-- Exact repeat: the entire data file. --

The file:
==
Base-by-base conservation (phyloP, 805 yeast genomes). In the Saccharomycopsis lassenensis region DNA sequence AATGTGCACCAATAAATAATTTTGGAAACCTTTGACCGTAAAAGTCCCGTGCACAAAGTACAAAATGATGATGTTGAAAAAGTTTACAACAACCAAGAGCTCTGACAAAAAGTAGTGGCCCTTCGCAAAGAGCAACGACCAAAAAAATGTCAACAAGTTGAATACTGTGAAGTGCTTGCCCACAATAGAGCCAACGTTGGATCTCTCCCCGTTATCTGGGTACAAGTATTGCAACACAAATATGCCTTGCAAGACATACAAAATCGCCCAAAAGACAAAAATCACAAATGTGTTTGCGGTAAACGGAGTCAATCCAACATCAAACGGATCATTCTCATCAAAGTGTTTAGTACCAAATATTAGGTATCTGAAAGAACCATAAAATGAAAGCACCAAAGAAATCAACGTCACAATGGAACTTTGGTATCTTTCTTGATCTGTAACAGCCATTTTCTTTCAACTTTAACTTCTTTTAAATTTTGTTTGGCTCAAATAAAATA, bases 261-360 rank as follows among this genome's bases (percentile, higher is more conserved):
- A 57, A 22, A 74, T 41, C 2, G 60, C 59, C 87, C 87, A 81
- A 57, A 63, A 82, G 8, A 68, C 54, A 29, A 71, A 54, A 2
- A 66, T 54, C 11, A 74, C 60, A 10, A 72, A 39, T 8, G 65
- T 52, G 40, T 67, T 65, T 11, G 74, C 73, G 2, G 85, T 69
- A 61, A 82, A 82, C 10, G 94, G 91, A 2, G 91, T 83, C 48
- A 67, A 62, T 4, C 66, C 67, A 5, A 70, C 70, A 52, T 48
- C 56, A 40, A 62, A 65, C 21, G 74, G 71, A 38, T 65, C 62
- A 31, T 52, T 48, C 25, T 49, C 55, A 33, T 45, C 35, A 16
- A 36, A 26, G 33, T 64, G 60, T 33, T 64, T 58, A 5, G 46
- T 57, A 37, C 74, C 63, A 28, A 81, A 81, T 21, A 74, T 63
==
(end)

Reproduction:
Base-by-base conservation (phyloP, 805 yeast genomes). In the Saccharomycopsis lassenensis region DNA sequence AATGTGCACCAATAAATAATTTTGGAAACCTTTGACCGTAAAAGTCCCGTGCACAAAGTACAAAATGATGATGTTGAAAAAGTTTACAACAACCAAGAGCTCTGACAAAAAGTAGTGGCCCTTCGCAAAGAGCAACGACCAAAAAAATGTCAACAAGTTGAATACTGTGAAGTGCTTGCCCACAATAGAGCCAACGTTGGATCTCTCCCCGTTATCTGGGTACAAGTATTGCAACACAAATATGCCTTGCAAGACATACAAAATCGCCCAAAAGACAAAAATCACAAATGTGTTTGCGGTAAACGGAGTCAATCCAACATCAAACGGATCATTCTCATCAAAGTGTTTAGTACCAAATATTAGGTATCTGAAAGAACCATAAAATGAAAGCACCAAAGAAATCAACGTCACAATGGAACTTTGGTATCTTTCTTGATCTGTAACAGCCATTTTCTTTCAACTTTAACTTCTTTTAAATTTTGTTTGGCTCAAATAAAATA, bases 261-360 rank as follows among this genome's bases (percentile, higher is more conserved):
- A 57, A 22, A 74, T 41, C 2, G 60, C 59, C 87, C 87, A 81
- A 57, A 63, A 82, G 8, A 68, C 54, A 29, A 71, A 54, A 2
- A 66, T 54, C 11, A 74, C 60, A 10, A 72, A 39, T 8, G 65
- T 52, G 40, T 67, T 65, T 11, G 74, C 73, G 2, G 85, T 69
- A 61, A 82, A 82, C 10, G 94, G 91, A 2, G 91, T 83, C 48
- A 67, A 62, T 4, C 66, C 67, A 5, A 70, C 70, A 52, T 48
- C 56, A 40, A 62, A 65, C 21, G 74, G 71, A 38, T 65, C 62
- A 31, T 52, T 48, C 25, T 49, C 55, A 33, T 45, C 35, A 16
- A 36, A 26, G 33, T 64, G 60, T 33, T 64, T 58, A 5, G 46
- T 57, A 37, C 74, C 63, A 28, A 81, A 81, T 21, A 74, T 63